Wachovia Bank Abusive Overdraft Fees Class Action Lawsuit
On October 16, 2009, Wachovia Bank customers filed a consolidated, nationwide class action lawsuit against the bank for the alleged unfair and illegal assessment and collection of excessive overdraft fees.
Wachovia Bank's Alleged Fraud
The complaint charges that Wachovia Bank does not record charges and purchases on ATM or debit cards in the order they actually occurred. Instead, Wachovia Bank reorders the charges and purchases so that the largest charge or purchase is the first one paid by the bank. This manipulative practice is intentionally designed, the complaints allege, to maximize overdraft fee revenue.
Wachovia Bank's overdraft fee collection practices have impacted millions of Americans. In many instances, the overdraft fees cost customers hundreds of dollars in a matter of days, or even hours, when they may be overdrawn by only a few dollars. A series of small transactions over a weekend can result in hundreds of dollars in bank charges.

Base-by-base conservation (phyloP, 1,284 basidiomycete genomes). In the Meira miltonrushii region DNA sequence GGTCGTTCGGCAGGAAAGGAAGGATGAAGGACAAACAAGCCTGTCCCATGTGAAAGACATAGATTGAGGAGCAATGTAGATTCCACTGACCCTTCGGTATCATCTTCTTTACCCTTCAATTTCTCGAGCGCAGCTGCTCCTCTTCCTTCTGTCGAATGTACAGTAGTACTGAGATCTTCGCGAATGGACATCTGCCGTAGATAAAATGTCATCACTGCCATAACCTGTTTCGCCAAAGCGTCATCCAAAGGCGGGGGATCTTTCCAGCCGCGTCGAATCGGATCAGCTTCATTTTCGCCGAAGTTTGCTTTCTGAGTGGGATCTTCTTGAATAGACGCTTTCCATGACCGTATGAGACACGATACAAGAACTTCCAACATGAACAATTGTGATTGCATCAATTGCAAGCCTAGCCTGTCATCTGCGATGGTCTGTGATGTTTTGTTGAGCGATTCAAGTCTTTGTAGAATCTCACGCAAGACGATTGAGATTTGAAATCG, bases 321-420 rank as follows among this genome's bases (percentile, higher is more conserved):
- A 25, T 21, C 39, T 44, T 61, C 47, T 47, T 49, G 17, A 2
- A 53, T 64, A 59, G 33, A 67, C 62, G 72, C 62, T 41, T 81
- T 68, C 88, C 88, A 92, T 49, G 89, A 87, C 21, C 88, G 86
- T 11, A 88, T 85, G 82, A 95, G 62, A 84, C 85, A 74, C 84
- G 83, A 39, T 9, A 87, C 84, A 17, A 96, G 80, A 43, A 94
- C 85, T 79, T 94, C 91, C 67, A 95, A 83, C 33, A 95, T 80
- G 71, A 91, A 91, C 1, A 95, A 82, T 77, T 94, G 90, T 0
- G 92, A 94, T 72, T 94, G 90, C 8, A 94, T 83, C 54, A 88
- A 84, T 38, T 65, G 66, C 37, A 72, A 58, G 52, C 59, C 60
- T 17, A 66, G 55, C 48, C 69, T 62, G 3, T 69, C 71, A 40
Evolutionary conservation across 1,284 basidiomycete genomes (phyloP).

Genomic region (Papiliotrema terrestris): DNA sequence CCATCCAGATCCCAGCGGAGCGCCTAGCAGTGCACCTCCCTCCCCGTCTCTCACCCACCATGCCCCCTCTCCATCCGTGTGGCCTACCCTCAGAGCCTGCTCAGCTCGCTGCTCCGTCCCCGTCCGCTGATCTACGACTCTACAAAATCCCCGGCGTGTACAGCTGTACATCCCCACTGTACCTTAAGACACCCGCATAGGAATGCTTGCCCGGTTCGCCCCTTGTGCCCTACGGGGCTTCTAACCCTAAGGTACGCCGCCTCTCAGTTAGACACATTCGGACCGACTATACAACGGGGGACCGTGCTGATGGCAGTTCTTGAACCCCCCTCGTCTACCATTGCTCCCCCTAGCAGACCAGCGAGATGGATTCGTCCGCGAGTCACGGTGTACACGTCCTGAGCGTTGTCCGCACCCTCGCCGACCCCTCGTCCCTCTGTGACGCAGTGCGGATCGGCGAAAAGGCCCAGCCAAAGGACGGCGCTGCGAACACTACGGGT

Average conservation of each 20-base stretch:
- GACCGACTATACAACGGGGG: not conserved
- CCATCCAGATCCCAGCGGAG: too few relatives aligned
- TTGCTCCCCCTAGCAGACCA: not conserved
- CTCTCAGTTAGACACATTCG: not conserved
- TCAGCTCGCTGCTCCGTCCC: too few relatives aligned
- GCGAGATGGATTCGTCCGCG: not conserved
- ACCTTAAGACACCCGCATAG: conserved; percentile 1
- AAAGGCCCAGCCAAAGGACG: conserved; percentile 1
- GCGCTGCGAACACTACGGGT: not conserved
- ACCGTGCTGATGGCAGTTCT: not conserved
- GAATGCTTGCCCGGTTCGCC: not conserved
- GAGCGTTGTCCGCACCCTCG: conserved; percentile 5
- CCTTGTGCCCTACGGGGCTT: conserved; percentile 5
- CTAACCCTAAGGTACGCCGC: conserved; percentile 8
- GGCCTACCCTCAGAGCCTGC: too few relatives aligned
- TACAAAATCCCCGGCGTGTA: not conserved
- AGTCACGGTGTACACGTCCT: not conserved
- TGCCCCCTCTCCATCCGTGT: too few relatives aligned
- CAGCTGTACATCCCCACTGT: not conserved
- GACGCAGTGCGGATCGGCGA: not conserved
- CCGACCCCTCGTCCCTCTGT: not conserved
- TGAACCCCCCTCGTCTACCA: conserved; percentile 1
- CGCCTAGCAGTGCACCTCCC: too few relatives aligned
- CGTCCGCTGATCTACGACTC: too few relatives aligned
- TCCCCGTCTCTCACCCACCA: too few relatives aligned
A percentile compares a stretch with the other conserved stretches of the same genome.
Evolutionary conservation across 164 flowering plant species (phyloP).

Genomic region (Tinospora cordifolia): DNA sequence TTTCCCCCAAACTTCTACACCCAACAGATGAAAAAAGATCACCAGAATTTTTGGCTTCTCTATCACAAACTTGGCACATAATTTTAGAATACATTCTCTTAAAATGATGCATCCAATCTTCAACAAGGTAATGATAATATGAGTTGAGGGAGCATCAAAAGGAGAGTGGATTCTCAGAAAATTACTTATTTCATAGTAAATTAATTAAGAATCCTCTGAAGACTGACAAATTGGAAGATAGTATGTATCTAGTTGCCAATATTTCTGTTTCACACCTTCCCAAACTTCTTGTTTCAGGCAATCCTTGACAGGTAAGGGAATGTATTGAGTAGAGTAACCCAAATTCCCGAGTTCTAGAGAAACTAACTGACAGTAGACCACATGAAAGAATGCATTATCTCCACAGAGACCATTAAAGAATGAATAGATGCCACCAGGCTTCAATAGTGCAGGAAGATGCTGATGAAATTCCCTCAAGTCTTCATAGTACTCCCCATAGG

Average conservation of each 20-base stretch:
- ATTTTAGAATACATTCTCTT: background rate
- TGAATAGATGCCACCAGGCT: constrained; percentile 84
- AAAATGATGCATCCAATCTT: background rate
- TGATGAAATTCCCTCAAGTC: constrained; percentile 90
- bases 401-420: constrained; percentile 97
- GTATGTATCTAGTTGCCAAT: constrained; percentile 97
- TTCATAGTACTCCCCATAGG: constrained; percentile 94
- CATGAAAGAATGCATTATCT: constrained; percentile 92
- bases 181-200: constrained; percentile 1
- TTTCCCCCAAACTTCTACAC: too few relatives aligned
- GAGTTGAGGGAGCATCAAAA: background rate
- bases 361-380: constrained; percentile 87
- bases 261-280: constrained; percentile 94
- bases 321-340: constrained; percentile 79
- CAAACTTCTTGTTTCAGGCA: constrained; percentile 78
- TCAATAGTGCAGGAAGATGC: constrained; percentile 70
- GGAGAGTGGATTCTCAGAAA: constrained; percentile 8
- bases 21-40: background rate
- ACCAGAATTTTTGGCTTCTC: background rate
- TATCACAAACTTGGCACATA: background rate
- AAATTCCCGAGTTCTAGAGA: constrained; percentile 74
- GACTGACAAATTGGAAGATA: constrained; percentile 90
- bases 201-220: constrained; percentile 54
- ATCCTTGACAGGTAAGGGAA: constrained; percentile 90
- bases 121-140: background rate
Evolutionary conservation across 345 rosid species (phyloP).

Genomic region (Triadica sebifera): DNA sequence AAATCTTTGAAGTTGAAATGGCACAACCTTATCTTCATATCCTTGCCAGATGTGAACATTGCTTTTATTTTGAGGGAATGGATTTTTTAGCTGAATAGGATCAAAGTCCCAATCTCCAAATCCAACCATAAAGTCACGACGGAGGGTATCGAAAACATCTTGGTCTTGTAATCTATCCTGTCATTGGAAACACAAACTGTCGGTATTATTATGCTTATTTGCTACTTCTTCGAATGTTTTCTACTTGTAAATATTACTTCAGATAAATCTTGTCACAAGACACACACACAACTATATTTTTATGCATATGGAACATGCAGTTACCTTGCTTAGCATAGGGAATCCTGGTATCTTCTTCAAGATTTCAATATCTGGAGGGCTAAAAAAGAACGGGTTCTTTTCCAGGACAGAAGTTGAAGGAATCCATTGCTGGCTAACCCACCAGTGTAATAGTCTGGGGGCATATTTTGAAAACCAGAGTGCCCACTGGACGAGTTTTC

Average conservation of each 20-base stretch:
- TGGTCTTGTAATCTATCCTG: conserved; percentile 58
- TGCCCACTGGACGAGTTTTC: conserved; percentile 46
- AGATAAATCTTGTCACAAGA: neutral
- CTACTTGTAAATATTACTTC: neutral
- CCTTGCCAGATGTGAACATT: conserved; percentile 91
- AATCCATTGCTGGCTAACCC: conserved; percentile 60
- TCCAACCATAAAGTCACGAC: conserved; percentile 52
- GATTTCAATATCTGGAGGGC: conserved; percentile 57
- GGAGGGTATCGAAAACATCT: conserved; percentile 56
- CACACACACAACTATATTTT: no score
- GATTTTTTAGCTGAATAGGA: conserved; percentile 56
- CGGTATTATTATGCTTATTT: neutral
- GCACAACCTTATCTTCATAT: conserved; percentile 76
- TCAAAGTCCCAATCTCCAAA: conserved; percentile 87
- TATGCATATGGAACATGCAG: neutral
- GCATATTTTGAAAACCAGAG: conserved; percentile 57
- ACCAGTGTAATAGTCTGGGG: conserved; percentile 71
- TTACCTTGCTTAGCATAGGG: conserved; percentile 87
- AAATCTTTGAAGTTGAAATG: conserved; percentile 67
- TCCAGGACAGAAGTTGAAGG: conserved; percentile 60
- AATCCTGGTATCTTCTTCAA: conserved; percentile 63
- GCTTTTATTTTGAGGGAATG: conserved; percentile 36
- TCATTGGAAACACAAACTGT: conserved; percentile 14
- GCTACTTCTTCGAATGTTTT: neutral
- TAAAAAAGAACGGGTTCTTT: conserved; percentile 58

How Bank "Overdraft Protection" Works
Today, when customers open checking accounts, banks provide debit cards for the withdrawal of cash from ATM machines and the purchase of goods and services. Many consumers are not aware that as part of the process of obtaining the debit card, banks automatically enroll customers in "overdraft protection." The overdraft protection kicks in – usually for a $35 fee - if the customer spends more than he or she has in the account to cover the purchase, up to a limit of a few hundred dollars.
Banks could simply decline to honor customer ATM or point-of-sale transactions if the account lacked sufficient funds, or the bank could warn customers that if they went through with the transaction an overdraft fee would be assessed. In fact, until a few years ago, most banks simply declined debit transactions that would overdraw an account.
Submit Your Complaint
Wachovia customers, and other bank customers who were assessed multiple overdraft fees, please click here to submit your complaint
to a consumer protection attorney. There is no charge or obligation for the review of your complaint.